Tax law makes the government (meaning the IRS) your partner for most business transactions. Partners sometimes disagree. When you and the IRS have a disagreement, you need the law, a regulation, ruling, or some other document that proves your point.
This article is about the value of documents in your dealings with the IRS. Your first encounter with the worrisome side of your partnership could come in some form of IRS audit. When an audit happens (and they’re happening more and more often these days), you need to know when and how to use documents to prove your deduction.
Don’t expect your partner to know the partnership agreement. Your encounter with the IRS might involve someone who has never read the law—and never will. (IRS auditors do most of the audits. They do not read the law. They are not accountants. Most IRS agents are accountants.)
Sometimes your partner’s big concern has little to do with what the law says. For example, at the IRS appeals level, the hazards of litigation may override what the law says.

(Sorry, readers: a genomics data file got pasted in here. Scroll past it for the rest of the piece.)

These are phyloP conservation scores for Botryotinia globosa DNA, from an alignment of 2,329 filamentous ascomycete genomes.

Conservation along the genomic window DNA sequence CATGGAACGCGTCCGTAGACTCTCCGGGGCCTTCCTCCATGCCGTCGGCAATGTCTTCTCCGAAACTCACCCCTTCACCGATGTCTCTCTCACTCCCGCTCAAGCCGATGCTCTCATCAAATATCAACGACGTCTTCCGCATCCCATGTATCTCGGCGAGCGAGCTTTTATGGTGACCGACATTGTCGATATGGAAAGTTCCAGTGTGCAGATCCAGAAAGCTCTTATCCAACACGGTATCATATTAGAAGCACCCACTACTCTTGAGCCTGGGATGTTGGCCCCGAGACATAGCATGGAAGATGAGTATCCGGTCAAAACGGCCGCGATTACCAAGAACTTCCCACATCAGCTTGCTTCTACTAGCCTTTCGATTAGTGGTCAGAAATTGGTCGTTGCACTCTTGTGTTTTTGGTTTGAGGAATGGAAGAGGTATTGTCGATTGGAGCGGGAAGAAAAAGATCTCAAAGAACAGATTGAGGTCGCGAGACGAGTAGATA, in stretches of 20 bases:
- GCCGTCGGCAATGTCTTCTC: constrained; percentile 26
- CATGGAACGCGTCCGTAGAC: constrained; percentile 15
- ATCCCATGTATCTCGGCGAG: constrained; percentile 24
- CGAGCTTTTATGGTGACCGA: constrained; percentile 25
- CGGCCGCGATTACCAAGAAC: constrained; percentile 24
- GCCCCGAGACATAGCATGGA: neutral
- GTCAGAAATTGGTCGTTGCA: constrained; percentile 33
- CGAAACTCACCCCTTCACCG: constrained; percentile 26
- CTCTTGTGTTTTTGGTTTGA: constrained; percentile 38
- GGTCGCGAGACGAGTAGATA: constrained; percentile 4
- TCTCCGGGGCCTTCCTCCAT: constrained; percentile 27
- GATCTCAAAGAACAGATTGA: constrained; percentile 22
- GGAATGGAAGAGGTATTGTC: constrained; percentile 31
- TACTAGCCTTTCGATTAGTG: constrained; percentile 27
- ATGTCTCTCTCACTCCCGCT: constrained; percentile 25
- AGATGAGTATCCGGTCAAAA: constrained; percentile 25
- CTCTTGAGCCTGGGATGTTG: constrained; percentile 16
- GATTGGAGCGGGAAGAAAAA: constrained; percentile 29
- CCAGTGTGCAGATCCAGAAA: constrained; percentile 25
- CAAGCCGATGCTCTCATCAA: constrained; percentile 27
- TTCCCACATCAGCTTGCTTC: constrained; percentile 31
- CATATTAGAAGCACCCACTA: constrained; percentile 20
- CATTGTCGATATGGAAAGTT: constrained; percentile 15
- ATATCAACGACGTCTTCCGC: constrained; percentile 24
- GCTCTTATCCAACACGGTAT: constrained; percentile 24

If you have to take your case to court, you will find that documents and court rulings have specific meanings for the court. Some of the court rulings form precedent that the court must follow. Other court rulings and IRS documents represent substantial authorities that the court likes to consider.
This article tells you how to use court rulings and documents that enforce your rights in your tax-law partnership. See exhibit 1 below for an overview of how documents are ranked.
In the exhibit, the first column lists the documents you will use in discussions with the IRS. The second column shows the hierarchy if you choose to deal with the courts. Think of ... Log in to view full article.